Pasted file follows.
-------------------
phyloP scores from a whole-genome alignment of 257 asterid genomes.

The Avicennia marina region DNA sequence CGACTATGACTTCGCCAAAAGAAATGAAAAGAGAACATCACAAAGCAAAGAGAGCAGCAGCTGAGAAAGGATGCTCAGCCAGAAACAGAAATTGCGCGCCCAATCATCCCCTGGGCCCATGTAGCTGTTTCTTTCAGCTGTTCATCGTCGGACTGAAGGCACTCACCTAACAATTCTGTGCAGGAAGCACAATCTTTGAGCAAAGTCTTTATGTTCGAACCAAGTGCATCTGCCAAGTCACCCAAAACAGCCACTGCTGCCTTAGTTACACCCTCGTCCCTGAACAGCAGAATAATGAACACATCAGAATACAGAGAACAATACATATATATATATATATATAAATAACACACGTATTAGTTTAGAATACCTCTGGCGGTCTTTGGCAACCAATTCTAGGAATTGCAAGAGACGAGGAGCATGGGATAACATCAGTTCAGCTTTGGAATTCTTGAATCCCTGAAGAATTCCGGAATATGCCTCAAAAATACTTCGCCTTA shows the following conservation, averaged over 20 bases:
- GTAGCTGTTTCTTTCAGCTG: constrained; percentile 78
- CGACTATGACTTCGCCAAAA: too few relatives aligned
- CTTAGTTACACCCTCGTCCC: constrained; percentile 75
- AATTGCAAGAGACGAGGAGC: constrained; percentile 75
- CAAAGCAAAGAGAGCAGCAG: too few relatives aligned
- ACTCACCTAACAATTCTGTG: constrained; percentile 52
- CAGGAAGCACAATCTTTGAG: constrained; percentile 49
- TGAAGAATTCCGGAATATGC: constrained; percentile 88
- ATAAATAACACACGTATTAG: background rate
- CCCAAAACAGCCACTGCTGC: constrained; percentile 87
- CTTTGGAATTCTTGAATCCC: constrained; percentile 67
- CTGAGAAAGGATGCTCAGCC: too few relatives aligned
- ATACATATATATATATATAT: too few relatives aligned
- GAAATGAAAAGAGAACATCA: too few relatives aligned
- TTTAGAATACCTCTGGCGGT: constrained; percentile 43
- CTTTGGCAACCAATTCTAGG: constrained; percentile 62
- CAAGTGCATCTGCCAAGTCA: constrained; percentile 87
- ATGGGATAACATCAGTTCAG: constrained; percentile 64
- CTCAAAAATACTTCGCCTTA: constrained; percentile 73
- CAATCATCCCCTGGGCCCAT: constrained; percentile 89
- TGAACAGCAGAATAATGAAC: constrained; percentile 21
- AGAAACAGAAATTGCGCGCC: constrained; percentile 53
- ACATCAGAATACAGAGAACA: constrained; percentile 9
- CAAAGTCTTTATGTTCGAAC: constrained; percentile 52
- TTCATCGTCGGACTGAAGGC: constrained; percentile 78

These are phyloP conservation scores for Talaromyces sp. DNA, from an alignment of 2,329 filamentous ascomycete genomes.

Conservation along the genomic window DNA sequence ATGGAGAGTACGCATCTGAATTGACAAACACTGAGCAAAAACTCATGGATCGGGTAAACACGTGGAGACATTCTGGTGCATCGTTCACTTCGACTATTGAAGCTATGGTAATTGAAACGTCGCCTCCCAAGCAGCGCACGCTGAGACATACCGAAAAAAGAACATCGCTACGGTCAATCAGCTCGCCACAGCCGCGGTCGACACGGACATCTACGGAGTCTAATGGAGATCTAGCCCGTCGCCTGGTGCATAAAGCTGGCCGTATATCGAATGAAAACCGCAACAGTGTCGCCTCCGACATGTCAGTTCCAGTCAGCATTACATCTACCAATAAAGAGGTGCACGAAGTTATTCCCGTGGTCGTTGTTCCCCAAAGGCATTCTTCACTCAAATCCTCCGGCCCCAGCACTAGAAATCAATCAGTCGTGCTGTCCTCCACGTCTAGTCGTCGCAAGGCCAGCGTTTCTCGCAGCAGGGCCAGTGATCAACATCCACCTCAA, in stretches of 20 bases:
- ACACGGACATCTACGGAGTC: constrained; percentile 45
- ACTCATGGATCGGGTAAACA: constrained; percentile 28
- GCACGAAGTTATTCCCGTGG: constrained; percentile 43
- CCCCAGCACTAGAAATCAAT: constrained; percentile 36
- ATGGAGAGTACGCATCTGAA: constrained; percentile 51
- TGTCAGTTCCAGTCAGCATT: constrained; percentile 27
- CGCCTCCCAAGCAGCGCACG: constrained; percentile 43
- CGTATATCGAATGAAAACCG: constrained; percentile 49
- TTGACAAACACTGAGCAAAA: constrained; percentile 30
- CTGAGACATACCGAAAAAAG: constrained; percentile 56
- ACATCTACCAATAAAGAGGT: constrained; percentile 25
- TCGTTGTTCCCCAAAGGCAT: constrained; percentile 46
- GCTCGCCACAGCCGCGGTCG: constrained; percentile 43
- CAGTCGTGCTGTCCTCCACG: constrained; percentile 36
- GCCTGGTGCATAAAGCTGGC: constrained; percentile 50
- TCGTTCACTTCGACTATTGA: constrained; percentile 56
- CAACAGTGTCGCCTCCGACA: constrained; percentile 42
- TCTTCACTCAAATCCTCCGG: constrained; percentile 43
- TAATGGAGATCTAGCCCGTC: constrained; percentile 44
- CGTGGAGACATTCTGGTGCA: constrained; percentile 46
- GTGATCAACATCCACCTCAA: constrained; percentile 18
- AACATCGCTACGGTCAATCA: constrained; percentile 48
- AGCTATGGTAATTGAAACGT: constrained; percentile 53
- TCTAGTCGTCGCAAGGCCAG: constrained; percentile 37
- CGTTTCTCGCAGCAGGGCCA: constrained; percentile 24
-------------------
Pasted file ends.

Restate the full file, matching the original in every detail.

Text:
phyloP scores from a whole-genome alignment of 257 asterid genomes.

The Avicennia marina region DNA sequence CGACTATGACTTCGCCAAAAGAAATGAAAAGAGAACATCACAAAGCAAAGAGAGCAGCAGCTGAGAAAGGATGCTCAGCCAGAAACAGAAATTGCGCGCCCAATCATCCCCTGGGCCCATGTAGCTGTTTCTTTCAGCTGTTCATCGTCGGACTGAAGGCACTCACCTAACAATTCTGTGCAGGAAGCACAATCTTTGAGCAAAGTCTTTATGTTCGAACCAAGTGCATCTGCCAAGTCACCCAAAACAGCCACTGCTGCCTTAGTTACACCCTCGTCCCTGAACAGCAGAATAATGAACACATCAGAATACAGAGAACAATACATATATATATATATATATAAATAACACACGTATTAGTTTAGAATACCTCTGGCGGTCTTTGGCAACCAATTCTAGGAATTGCAAGAGACGAGGAGCATGGGATAACATCAGTTCAGCTTTGGAATTCTTGAATCCCTGAAGAATTCCGGAATATGCCTCAAAAATACTTCGCCTTA shows the following conservation, averaged over 20 bases:
- GTAGCTGTTTCTTTCAGCTG: constrained; percentile 78
- CGACTATGACTTCGCCAAAA: too few relatives aligned
- CTTAGTTACACCCTCGTCCC: constrained; percentile 75
- AATTGCAAGAGACGAGGAGC: constrained; percentile 75
- CAAAGCAAAGAGAGCAGCAG: too few relatives aligned
- ACTCACCTAACAATTCTGTG: constrained; percentile 52
- CAGGAAGCACAATCTTTGAG: constrained; percentile 49
- TGAAGAATTCCGGAATATGC: constrained; percentile 88
- ATAAATAACACACGTATTAG: background rate
- CCCAAAACAGCCACTGCTGC: constrained; percentile 87
- CTTTGGAATTCTTGAATCCC: constrained; percentile 67
- CTGAGAAAGGATGCTCAGCC: too few relatives aligned
- ATACATATATATATATATAT: too few relatives aligned
- GAAATGAAAAGAGAACATCA: too few relatives aligned
- TTTAGAATACCTCTGGCGGT: constrained; percentile 43
- CTTTGGCAACCAATTCTAGG: constrained; percentile 62
- CAAGTGCATCTGCCAAGTCA: constrained; percentile 87
- ATGGGATAACATCAGTTCAG: constrained; percentile 64
- CTCAAAAATACTTCGCCTTA: constrained; percentile 73
- CAATCATCCCCTGGGCCCAT: constrained; percentile 89
- TGAACAGCAGAATAATGAAC: constrained; percentile 21
- AGAAACAGAAATTGCGCGCC: constrained; percentile 53
- ACATCAGAATACAGAGAACA: constrained; percentile 9
- CAAAGTCTTTATGTTCGAAC: constrained; percentile 52
- TTCATCGTCGGACTGAAGGC: constrained; percentile 78

These are phyloP conservation scores for Talaromyces sp. DNA, from an alignment of 2,329 filamentous ascomycete genomes.

Conservation along the genomic window DNA sequence ATGGAGAGTACGCATCTGAATTGACAAACACTGAGCAAAAACTCATGGATCGGGTAAACACGTGGAGACATTCTGGTGCATCGTTCACTTCGACTATTGAAGCTATGGTAATTGAAACGTCGCCTCCCAAGCAGCGCACGCTGAGACATACCGAAAAAAGAACATCGCTACGGTCAATCAGCTCGCCACAGCCGCGGTCGACACGGACATCTACGGAGTCTAATGGAGATCTAGCCCGTCGCCTGGTGCATAAAGCTGGCCGTATATCGAATGAAAACCGCAACAGTGTCGCCTCCGACATGTCAGTTCCAGTCAGCATTACATCTACCAATAAAGAGGTGCACGAAGTTATTCCCGTGGTCGTTGTTCCCCAAAGGCATTCTTCACTCAAATCCTCCGGCCCCAGCACTAGAAATCAATCAGTCGTGCTGTCCTCCACGTCTAGTCGTCGCAAGGCCAGCGTTTCTCGCAGCAGGGCCAGTGATCAACATCCACCTCAA, in stretches of 20 bases:
- ACACGGACATCTACGGAGTC: constrained; percentile 45
- ACTCATGGATCGGGTAAACA: constrained; percentile 28
- GCACGAAGTTATTCCCGTGG: constrained; percentile 43
- CCCCAGCACTAGAAATCAAT: constrained; percentile 36
- ATGGAGAGTACGCATCTGAA: constrained; percentile 51
- TGTCAGTTCCAGTCAGCATT: constrained; percentile 27
- CGCCTCCCAAGCAGCGCACG: constrained; percentile 43
- CGTATATCGAATGAAAACCG: constrained; percentile 49
- TTGACAAACACTGAGCAAAA: constrained; percentile 30
- CTGAGACATACCGAAAAAAG: constrained; percentile 56
- ACATCTACCAATAAAGAGGT: constrained; percentile 25
- TCGTTGTTCCCCAAAGGCAT: constrained; percentile 46
- GCTCGCCACAGCCGCGGTCG: constrained; percentile 43
- CAGTCGTGCTGTCCTCCACG: constrained; percentile 36
- GCCTGGTGCATAAAGCTGGC: constrained; percentile 50
- TCGTTCACTTCGACTATTGA: constrained; percentile 56
- CAACAGTGTCGCCTCCGACA: constrained; percentile 42
- TCTTCACTCAAATCCTCCGG: constrained; percentile 43
- TAATGGAGATCTAGCCCGTC: constrained; percentile 44
- CGTGGAGACATTCTGGTGCA: constrained; percentile 46
- GTGATCAACATCCACCTCAA: constrained; percentile 18
- AACATCGCTACGGTCAATCA: constrained; percentile 48
- AGCTATGGTAATTGAAACGT: constrained; percentile 53
- TCTAGTCGTCGCAAGGCCAG: constrained; percentile 37
- CGTTTCTCGCAGCAGGGCCA: constrained; percentile 24